As I just said, it doesn’t matter if your data is big or small.;It's what you do with it that counts, and that’s where the advanced analytics come in. Data without analytics is….just data. In most situations you should actually be thinking about the analytics even before the data. You should determine what insight you need to make a significant positive transformation, and then figure out what data, and analysis of that data is required to gain that insight. I say “advanced analytics because organizations have been using passive analytics for years (e.g. what did we sell last week, ship last month). It's valuable information, but at this point it’s considered table stakes; you have to be doing this at a minimum just to have a chance to stay in the game.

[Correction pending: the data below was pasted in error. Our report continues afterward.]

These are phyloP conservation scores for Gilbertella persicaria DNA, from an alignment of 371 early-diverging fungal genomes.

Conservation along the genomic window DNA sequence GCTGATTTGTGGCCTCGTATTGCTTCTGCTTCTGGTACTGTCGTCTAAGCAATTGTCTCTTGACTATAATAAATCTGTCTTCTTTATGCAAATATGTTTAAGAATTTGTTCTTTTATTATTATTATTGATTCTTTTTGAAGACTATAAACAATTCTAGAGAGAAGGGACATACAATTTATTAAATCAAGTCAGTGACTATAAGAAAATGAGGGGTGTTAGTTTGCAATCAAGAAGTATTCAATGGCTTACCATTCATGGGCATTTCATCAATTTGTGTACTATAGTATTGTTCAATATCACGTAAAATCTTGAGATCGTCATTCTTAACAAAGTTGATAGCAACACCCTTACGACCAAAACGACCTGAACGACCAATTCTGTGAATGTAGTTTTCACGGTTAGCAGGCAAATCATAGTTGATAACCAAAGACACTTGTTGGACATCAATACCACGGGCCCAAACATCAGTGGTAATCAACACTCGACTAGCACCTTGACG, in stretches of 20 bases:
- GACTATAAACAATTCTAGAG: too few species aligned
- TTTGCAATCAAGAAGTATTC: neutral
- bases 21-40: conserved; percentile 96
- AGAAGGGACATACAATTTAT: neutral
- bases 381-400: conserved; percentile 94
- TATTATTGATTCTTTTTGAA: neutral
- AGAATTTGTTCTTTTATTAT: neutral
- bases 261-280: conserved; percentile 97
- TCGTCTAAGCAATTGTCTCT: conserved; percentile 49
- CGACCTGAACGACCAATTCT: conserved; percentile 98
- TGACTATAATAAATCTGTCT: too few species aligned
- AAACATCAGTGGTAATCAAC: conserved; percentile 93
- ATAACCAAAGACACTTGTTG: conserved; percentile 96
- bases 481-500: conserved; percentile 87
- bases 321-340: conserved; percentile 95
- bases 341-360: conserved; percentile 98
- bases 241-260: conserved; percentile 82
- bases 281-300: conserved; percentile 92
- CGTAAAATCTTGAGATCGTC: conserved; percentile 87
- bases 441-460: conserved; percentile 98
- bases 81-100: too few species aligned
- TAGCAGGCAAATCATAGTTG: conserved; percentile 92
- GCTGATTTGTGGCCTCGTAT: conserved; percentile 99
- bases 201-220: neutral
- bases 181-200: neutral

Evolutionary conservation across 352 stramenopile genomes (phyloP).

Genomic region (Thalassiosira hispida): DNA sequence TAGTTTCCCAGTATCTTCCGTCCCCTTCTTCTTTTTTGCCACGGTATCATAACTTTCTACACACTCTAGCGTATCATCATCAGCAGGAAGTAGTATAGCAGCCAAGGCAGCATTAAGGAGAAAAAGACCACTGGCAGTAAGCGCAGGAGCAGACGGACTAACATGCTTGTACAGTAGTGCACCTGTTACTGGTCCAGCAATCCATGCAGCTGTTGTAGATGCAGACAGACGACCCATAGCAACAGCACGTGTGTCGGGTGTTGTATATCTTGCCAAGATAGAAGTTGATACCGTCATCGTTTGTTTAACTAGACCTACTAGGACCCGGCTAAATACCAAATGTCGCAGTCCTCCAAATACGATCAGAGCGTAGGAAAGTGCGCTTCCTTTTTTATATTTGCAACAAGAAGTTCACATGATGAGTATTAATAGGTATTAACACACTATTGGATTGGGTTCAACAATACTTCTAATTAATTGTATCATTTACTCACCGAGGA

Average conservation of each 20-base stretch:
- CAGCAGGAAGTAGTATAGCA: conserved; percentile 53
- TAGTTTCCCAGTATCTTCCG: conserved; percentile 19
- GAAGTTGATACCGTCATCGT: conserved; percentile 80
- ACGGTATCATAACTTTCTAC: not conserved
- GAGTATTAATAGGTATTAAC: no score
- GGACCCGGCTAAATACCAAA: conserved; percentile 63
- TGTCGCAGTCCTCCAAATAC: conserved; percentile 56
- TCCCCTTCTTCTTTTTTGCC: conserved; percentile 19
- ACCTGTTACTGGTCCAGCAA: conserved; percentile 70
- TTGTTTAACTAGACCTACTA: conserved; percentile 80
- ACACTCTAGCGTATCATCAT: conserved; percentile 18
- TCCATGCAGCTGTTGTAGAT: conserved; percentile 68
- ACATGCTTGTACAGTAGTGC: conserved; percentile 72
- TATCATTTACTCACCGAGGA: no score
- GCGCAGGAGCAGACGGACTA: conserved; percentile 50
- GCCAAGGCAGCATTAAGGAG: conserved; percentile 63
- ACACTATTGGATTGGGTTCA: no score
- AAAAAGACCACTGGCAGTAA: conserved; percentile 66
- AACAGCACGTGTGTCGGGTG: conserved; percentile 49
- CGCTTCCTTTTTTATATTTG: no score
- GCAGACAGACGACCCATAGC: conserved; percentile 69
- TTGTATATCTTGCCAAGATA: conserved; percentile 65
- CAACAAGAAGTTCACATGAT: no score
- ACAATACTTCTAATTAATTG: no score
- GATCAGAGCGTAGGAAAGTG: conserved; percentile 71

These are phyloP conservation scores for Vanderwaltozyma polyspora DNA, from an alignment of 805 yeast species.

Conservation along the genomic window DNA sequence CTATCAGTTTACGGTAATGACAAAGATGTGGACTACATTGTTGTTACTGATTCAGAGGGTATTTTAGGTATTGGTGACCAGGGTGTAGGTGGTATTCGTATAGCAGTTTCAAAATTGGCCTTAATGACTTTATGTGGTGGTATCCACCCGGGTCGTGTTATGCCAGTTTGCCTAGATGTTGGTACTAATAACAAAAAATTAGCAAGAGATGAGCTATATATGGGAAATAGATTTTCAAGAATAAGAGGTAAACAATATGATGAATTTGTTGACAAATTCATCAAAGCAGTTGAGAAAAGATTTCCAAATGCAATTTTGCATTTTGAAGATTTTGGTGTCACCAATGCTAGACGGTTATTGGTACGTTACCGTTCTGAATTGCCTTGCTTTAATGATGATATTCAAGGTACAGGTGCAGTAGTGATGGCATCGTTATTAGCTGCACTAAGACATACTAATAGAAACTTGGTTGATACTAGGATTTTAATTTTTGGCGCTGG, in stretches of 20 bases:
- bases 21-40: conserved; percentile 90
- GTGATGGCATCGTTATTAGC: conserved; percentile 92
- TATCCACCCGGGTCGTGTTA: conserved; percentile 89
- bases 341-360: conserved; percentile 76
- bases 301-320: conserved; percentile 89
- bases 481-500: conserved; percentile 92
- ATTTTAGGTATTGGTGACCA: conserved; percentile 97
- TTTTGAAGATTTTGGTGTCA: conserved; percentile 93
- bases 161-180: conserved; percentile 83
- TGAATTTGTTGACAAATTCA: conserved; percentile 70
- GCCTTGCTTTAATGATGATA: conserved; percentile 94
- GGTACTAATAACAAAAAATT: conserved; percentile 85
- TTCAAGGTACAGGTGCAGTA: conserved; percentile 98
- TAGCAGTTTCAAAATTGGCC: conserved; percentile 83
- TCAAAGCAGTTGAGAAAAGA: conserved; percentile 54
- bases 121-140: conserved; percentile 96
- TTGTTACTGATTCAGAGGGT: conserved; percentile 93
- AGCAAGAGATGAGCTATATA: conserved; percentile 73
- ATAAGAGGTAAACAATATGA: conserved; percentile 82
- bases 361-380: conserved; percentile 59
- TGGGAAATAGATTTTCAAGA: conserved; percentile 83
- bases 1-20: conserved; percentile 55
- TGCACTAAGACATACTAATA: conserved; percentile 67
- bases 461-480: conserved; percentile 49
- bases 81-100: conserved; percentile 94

Advanced analytics are active or predictive in nature. It’s the analysis of data to provide another level of insight or intelligence. Leading web companies like Amazon and eBay heavily leverage predictive analytics to maximize user engagement on their website. They are using all kinds of data (historical, demographic, environmental, geographic, semantic, etc.) along with predictive models, to maximize the potential that you will find what you need and purchase it.
Amazon is trying to take it a step further by creating a system that will predict what you want before you actually buy it. They have already filed a patent application for “anticipatory shipping.
The important point is that you need to extract significant value from that (big or small) data to help support the positive business transformation.